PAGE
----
We have now come to know through media reports that the government is considering an amendment to the Drugs and Cosmetic Act. This move is apparently related to the Government of India's commitments under the TRIPS agreement; specifically Article 39.3 of TRIPS. The clinical trial data that originator companies submit to Regulatory Authorities (anywhere in the world) are at the centre of the debate on Article 39.3.

Based on the briefing note published by the World Health Organisation, there are two legal options before the government of India:

  1. Data protection i.e. i.e. non - disclosure of clinical trial data to third parties. This according to WHO will be TRIPS compliant and at the same time will not interfere with the work of a government body (the drug regulator) if he/she relies on clinical trial data to approve of affordable generic essential drugs.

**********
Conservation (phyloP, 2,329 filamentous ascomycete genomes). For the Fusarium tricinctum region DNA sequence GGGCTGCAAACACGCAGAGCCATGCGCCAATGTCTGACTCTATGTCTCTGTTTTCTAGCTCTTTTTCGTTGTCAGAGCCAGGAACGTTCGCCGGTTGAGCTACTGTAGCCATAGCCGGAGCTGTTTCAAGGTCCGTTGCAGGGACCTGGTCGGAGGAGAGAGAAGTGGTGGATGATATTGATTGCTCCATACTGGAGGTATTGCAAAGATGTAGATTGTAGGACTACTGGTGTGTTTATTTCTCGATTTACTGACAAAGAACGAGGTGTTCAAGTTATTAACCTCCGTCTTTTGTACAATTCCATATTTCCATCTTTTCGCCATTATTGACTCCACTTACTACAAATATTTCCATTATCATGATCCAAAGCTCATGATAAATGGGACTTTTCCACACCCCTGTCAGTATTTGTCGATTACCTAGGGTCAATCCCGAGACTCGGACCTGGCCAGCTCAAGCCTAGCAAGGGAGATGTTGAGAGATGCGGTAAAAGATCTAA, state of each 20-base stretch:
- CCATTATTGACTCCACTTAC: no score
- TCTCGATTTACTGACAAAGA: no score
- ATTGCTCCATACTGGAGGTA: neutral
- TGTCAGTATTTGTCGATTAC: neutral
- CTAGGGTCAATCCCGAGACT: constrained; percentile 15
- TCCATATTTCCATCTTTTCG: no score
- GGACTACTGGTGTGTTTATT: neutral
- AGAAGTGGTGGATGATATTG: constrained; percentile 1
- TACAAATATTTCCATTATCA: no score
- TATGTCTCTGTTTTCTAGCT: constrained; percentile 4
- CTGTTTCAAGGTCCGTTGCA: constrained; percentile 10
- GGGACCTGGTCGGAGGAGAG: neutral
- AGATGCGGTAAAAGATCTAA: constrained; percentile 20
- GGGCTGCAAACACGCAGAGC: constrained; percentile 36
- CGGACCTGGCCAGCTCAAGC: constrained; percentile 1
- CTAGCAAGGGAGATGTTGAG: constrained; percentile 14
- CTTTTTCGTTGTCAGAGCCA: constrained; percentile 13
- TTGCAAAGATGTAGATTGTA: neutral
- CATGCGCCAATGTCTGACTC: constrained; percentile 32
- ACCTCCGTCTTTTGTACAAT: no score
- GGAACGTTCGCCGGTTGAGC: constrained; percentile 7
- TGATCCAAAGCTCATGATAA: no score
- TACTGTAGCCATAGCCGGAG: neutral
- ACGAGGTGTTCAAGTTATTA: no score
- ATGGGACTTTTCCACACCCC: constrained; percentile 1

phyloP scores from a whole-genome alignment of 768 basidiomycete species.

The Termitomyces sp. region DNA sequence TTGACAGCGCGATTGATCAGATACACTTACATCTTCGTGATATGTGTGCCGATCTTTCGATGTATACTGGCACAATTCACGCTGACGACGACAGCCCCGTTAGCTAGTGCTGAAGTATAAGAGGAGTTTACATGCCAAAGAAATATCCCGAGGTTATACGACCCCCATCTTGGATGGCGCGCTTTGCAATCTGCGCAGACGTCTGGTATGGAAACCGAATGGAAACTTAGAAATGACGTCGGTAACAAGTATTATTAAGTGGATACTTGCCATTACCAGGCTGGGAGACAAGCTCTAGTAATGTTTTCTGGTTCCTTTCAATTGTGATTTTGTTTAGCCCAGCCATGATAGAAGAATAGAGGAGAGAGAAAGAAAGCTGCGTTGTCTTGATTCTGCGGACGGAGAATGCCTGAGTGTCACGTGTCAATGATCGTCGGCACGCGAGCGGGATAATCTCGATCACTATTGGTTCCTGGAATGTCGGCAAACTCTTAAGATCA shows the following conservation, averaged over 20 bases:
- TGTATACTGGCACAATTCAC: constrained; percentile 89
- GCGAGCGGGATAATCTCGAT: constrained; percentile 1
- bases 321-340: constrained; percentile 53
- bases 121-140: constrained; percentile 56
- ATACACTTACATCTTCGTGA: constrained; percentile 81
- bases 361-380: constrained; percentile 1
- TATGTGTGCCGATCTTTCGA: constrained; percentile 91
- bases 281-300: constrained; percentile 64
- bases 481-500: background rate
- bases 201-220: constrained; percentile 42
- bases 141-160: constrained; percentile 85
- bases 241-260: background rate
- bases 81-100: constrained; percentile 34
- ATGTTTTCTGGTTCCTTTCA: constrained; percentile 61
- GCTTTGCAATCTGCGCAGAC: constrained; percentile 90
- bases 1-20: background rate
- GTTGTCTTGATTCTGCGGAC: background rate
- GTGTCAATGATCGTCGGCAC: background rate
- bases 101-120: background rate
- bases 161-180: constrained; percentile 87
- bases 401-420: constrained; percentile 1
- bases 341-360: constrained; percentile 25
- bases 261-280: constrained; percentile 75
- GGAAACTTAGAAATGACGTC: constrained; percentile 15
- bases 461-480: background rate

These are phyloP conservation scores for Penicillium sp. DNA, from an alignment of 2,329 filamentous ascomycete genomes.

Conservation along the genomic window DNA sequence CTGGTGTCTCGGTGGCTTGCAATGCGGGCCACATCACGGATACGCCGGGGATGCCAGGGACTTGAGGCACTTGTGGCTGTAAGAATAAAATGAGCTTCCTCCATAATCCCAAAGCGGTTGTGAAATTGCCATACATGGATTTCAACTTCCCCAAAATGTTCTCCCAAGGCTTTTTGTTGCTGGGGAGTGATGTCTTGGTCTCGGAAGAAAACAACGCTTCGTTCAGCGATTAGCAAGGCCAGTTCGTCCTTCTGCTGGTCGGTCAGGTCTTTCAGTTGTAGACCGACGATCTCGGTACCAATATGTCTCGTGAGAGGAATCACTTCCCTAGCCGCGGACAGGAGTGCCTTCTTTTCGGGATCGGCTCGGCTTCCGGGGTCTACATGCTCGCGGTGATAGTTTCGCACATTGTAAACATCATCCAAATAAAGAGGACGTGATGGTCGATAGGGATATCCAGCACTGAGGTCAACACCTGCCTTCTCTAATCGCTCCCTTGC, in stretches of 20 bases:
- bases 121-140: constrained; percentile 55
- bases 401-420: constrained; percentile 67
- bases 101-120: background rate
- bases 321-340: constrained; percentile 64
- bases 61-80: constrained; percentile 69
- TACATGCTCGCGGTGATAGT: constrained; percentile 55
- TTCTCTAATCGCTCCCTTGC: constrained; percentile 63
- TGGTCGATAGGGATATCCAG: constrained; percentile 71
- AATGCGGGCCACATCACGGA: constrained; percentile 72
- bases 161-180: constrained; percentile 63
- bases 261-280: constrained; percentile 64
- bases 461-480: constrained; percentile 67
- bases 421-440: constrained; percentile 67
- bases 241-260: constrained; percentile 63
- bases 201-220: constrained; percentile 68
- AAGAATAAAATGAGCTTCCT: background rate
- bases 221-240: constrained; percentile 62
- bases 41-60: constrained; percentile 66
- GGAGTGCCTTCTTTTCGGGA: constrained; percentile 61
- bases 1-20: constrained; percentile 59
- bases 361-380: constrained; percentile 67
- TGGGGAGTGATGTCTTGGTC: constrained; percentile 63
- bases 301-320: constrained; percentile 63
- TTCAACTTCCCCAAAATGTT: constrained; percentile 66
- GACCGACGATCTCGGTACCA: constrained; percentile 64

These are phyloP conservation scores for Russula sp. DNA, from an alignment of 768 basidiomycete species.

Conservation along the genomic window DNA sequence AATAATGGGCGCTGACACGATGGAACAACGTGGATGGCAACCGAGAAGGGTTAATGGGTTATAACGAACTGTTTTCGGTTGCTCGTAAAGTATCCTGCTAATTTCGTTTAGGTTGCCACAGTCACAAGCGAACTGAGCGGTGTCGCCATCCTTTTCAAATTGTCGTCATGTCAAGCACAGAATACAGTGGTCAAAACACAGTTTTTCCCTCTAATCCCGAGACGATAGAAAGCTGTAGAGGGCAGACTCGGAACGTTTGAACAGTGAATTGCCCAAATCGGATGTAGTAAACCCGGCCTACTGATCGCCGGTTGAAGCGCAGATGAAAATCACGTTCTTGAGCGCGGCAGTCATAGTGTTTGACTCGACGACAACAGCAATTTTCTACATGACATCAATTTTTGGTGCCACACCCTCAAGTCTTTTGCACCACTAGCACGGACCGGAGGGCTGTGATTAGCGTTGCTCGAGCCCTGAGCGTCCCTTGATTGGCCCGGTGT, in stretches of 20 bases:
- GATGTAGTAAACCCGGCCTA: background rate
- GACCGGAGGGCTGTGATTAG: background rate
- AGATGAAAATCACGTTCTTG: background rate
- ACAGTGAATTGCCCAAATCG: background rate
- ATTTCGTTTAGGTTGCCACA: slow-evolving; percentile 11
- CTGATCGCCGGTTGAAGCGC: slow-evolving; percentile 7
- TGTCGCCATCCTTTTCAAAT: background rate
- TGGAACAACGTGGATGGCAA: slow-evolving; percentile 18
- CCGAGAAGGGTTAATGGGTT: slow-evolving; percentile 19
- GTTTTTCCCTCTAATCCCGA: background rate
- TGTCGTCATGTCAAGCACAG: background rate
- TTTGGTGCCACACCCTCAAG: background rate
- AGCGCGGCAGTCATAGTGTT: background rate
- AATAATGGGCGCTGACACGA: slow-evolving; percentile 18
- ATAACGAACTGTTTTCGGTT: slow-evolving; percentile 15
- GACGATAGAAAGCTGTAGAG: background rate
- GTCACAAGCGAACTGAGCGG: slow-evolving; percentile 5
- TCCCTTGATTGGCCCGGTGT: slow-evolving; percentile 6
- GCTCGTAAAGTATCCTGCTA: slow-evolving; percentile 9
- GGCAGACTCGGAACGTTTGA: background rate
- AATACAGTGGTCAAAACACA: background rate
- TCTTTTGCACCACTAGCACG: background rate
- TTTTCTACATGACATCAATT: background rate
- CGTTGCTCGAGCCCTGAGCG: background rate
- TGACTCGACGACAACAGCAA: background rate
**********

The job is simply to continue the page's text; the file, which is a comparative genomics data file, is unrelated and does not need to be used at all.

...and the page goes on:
2. Data Exclusivity i.e. a certain length of time during which the Regulatory Authority is prohibited from relying on the available clinical trial data in order to register a generic version of the same product.

However data exclusivity could prevent the registration of generic versions of medicines even when there is no patent on a medicine, for example when a pharmaceutical does not meet the standards for patentability (e.g. because it is not new).

A delay in registration i.e. marketing approval can seriously impact the lives of people living with HIV/AIDS who face the threat of drug resistance every four years and are therefore dependent on generic manufacture in India to access newer drugs and treatment at affordable prices. We also remain highly susceptible to other infections; for instance as you may be aware HIV and TB co-infection is of increasing concern for persons living with HIV/AIDS. Access to affordable essential drugs for opportunistic infections is also critical in ensuring long, healthy and productive lives for persons living with HIV/AIDS.